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Japan astronaut Soichi Noguchi 'deeply moved' by first space station return in a decade

In this frame grab from NASA TV, astronaut Soichi Noguchi, background right, is greeted by astronaut Kate Rubins, as he enters the International Space Station from the vestibule between the SpaceX Dragon capsule and the space station, early on Nov. 17, 2020. (NASA TV via AP)

TOKYO -- Upon his return to the International Space Station at 1:01 p.m. on Nov. 17 Japan time, Japanese astronaut Soichi Noguchi could not hide his joy over setting foot on the space station again for the first time in 10 years.

    "I'm deeply moved to be able to be back here again," Noguchi commented with a smile, after he was welcomed by three astronauts already staying on the space station.

    Noguchi also spoke in an earlier communication with Earth shortly after American aerospace manufacturer Space Exploration Technologies Corp. (SpaceX)'s new spaceship Crew Dragon docked with the space station as part of its fully automated mission. While referencing popular manga and anime series "Demon Slayer: Kimetsu no Yaiba," he said in Japanese, "I'm happy to have been able to witness the docking of a privately developed spacecraft. We crew have faced various difficulties, but we've managed to overcome them with 'total concentration.'"

    The 55-year-old was one of the four Japan-U.S. astronauts aboard the Crew Dragon that ferried them to the space station. Noguchi has called the space station home twice before and will do so again for the next six months. During his stay, he will engage in a variety of activities including scientific experiments using the space station's microgravity environment.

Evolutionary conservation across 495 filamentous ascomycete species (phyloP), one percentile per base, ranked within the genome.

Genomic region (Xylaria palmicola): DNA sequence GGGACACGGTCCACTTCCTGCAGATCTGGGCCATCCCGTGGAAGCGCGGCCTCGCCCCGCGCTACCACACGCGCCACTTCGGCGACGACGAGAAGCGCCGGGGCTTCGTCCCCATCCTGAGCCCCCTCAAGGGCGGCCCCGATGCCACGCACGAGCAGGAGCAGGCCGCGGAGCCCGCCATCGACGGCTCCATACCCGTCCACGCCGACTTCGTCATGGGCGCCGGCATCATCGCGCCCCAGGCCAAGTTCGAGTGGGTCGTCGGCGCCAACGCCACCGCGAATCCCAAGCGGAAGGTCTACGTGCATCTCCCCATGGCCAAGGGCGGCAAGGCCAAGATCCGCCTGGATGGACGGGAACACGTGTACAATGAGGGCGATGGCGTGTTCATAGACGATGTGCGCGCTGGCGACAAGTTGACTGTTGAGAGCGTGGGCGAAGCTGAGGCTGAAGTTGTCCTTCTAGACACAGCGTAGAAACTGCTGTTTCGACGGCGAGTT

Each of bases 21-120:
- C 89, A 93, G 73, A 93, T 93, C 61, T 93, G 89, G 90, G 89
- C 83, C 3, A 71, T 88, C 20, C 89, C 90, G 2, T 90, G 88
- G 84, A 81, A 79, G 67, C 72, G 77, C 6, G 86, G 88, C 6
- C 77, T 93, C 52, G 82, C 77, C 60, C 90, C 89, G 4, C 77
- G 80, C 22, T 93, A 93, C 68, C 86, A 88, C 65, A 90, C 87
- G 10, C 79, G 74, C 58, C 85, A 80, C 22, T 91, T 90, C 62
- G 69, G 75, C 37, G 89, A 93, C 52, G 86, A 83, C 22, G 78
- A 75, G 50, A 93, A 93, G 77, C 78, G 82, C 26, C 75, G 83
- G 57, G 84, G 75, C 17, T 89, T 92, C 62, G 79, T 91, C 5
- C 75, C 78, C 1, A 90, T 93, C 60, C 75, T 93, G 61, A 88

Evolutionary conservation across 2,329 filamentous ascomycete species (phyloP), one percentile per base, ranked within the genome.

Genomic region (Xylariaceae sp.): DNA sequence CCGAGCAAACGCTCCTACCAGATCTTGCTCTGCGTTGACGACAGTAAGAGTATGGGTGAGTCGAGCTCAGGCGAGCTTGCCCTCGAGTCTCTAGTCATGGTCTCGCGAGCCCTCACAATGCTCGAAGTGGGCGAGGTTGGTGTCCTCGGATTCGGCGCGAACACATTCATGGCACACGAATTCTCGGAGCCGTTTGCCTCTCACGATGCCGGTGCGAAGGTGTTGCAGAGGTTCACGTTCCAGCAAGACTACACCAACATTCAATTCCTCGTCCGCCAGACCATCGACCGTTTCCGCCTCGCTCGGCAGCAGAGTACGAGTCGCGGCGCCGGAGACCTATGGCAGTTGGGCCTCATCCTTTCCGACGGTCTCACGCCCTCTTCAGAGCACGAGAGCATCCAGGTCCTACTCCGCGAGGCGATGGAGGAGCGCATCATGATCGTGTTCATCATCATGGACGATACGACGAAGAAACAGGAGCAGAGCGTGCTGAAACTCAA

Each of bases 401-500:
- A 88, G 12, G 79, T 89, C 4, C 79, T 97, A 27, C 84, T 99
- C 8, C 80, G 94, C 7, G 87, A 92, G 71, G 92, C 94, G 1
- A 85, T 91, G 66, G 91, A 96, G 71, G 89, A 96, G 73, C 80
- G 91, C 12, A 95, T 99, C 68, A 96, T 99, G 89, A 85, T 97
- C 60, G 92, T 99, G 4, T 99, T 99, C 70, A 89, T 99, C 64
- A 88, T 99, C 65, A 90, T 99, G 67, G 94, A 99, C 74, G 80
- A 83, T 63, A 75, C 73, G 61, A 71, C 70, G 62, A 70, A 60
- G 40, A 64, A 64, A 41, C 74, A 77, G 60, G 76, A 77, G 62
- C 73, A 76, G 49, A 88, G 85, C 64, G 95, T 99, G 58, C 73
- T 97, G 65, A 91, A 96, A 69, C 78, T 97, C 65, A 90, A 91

Noguchi previously boarded the U.S. Space Shuttle in 2005 and the Russian spacecraft Soyuz in 2009 and 2010. While the Soyuz was a three-seater, the Crew Dragon can carry up to four astronauts, allowing the space station to be staffed for the first time with a total of seven long-stay crew members.

    "Increasing personnel by one crew member (at the space station) means another 30-plus hours' worth of scientific experiments can be carried out per week," said a representative of the Japan Aerospace Exploration Agency, emphasizing the benefits of sending more crew to the space station.

    (Japanese original by Tomohiro Ikeda and Hisashi Tsukamoto, Science & Environment News Department)

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